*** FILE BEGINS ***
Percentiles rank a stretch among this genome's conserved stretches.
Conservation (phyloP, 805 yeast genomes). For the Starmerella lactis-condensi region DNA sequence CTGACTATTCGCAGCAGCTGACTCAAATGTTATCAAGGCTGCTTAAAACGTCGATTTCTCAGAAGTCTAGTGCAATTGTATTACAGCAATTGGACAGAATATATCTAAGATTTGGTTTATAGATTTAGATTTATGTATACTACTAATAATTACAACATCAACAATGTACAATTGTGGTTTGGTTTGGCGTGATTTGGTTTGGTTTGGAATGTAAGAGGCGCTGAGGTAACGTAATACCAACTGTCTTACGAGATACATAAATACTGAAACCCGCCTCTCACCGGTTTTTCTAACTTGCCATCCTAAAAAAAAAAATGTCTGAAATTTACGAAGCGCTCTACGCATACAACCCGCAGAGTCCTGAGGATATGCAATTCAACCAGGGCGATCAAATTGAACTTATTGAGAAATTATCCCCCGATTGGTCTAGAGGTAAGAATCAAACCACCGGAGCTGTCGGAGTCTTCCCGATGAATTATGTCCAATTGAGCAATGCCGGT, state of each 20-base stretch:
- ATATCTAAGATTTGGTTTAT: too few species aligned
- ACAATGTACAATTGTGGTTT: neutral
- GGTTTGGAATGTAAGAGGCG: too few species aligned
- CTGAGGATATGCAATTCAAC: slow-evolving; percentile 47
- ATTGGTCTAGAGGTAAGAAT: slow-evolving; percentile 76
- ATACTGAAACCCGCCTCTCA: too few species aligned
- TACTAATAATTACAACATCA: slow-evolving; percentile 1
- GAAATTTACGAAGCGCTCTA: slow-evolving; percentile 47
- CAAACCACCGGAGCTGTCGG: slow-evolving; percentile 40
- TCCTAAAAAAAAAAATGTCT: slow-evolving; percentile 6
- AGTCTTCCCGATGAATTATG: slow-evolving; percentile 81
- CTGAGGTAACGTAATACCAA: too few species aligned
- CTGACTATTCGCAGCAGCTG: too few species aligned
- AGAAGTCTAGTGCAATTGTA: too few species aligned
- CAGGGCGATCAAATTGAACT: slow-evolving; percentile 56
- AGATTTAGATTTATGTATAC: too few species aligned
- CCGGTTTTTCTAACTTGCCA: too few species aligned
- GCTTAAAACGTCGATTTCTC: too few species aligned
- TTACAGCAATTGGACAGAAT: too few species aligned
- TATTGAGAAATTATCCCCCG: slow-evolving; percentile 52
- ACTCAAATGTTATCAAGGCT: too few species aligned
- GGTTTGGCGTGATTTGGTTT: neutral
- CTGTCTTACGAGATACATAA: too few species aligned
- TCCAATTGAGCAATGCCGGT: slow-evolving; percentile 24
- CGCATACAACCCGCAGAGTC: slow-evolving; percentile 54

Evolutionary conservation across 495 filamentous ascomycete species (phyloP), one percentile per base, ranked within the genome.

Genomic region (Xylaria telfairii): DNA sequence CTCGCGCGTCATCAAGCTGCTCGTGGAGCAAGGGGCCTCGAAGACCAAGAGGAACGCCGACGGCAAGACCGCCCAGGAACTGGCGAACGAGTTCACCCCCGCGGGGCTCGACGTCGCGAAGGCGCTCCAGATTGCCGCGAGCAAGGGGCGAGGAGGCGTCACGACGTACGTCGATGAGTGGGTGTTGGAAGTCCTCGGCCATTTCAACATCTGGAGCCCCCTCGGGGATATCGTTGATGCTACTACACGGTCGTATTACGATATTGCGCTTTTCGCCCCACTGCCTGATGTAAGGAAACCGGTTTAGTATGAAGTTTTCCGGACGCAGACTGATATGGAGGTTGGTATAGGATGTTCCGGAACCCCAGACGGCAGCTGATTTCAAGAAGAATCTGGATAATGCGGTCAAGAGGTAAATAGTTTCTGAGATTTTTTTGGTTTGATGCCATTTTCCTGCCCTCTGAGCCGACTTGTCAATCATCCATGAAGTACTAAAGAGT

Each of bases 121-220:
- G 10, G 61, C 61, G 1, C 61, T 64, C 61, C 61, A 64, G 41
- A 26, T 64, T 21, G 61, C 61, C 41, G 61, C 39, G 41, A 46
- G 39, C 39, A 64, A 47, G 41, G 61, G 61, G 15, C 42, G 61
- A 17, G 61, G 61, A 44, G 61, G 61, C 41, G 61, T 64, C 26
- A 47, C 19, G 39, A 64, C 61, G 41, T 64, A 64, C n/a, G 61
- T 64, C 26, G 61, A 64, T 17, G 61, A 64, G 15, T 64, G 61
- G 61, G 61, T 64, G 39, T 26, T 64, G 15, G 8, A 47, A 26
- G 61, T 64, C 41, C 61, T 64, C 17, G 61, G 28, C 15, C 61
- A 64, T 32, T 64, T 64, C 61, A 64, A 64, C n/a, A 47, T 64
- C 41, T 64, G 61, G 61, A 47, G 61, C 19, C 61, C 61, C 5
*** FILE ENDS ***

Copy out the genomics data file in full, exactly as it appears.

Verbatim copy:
Percentiles rank a stretch among this genome's conserved stretches.
Conservation (phyloP, 805 yeast genomes). For the Starmerella lactis-condensi region DNA sequence CTGACTATTCGCAGCAGCTGACTCAAATGTTATCAAGGCTGCTTAAAACGTCGATTTCTCAGAAGTCTAGTGCAATTGTATTACAGCAATTGGACAGAATATATCTAAGATTTGGTTTATAGATTTAGATTTATGTATACTACTAATAATTACAACATCAACAATGTACAATTGTGGTTTGGTTTGGCGTGATTTGGTTTGGTTTGGAATGTAAGAGGCGCTGAGGTAACGTAATACCAACTGTCTTACGAGATACATAAATACTGAAACCCGCCTCTCACCGGTTTTTCTAACTTGCCATCCTAAAAAAAAAAATGTCTGAAATTTACGAAGCGCTCTACGCATACAACCCGCAGAGTCCTGAGGATATGCAATTCAACCAGGGCGATCAAATTGAACTTATTGAGAAATTATCCCCCGATTGGTCTAGAGGTAAGAATCAAACCACCGGAGCTGTCGGAGTCTTCCCGATGAATTATGTCCAATTGAGCAATGCCGGT, state of each 20-base stretch:
- ATATCTAAGATTTGGTTTAT: too few species aligned
- ACAATGTACAATTGTGGTTT: neutral
- GGTTTGGAATGTAAGAGGCG: too few species aligned
- CTGAGGATATGCAATTCAAC: slow-evolving; percentile 47
- ATTGGTCTAGAGGTAAGAAT: slow-evolving; percentile 76
- ATACTGAAACCCGCCTCTCA: too few species aligned
- TACTAATAATTACAACATCA: slow-evolving; percentile 1
- GAAATTTACGAAGCGCTCTA: slow-evolving; percentile 47
- CAAACCACCGGAGCTGTCGG: slow-evolving; percentile 40
- TCCTAAAAAAAAAAATGTCT: slow-evolving; percentile 6
- AGTCTTCCCGATGAATTATG: slow-evolving; percentile 81
- CTGAGGTAACGTAATACCAA: too few species aligned
- CTGACTATTCGCAGCAGCTG: too few species aligned
- AGAAGTCTAGTGCAATTGTA: too few species aligned
- CAGGGCGATCAAATTGAACT: slow-evolving; percentile 56
- AGATTTAGATTTATGTATAC: too few species aligned
- CCGGTTTTTCTAACTTGCCA: too few species aligned
- GCTTAAAACGTCGATTTCTC: too few species aligned
- TTACAGCAATTGGACAGAAT: too few species aligned
- TATTGAGAAATTATCCCCCG: slow-evolving; percentile 52
- ACTCAAATGTTATCAAGGCT: too few species aligned
- GGTTTGGCGTGATTTGGTTT: neutral
- CTGTCTTACGAGATACATAA: too few species aligned
- TCCAATTGAGCAATGCCGGT: slow-evolving; percentile 24
- CGCATACAACCCGCAGAGTC: slow-evolving; percentile 54

Evolutionary conservation across 495 filamentous ascomycete species (phyloP), one percentile per base, ranked within the genome.

Genomic region (Xylaria telfairii): DNA sequence CTCGCGCGTCATCAAGCTGCTCGTGGAGCAAGGGGCCTCGAAGACCAAGAGGAACGCCGACGGCAAGACCGCCCAGGAACTGGCGAACGAGTTCACCCCCGCGGGGCTCGACGTCGCGAAGGCGCTCCAGATTGCCGCGAGCAAGGGGCGAGGAGGCGTCACGACGTACGTCGATGAGTGGGTGTTGGAAGTCCTCGGCCATTTCAACATCTGGAGCCCCCTCGGGGATATCGTTGATGCTACTACACGGTCGTATTACGATATTGCGCTTTTCGCCCCACTGCCTGATGTAAGGAAACCGGTTTAGTATGAAGTTTTCCGGACGCAGACTGATATGGAGGTTGGTATAGGATGTTCCGGAACCCCAGACGGCAGCTGATTTCAAGAAGAATCTGGATAATGCGGTCAAGAGGTAAATAGTTTCTGAGATTTTTTTGGTTTGATGCCATTTTCCTGCCCTCTGAGCCGACTTGTCAATCATCCATGAAGTACTAAAGAGT

Each of bases 121-220:
- G 10, G 61, C 61, G 1, C 61, T 64, C 61, C 61, A 64, G 41
- A 26, T 64, T 21, G 61, C 61, C 41, G 61, C 39, G 41, A 46
- G 39, C 39, A 64, A 47, G 41, G 61, G 61, G 15, C 42, G 61
- A 17, G 61, G 61, A 44, G 61, G 61, C 41, G 61, T 64, C 26
- A 47, C 19, G 39, A 64, C 61, G 41, T 64, A 64, C n/a, G 61
- T 64, C 26, G 61, A 64, T 17, G 61, A 64, G 15, T 64, G 61
- G 61, G 61, T 64, G 39, T 26, T 64, G 15, G 8, A 47, A 26
- G 61, T 64, C 41, C 61, T 64, C 17, G 61, G 28, C 15, C 61
- A 64, T 32, T 64, T 64, C 61, A 64, A 64, C n/a, A 47, T 64
- C 41, T 64, G 61, G 61, A 47, G 61, C 19, C 61, C 61, C 5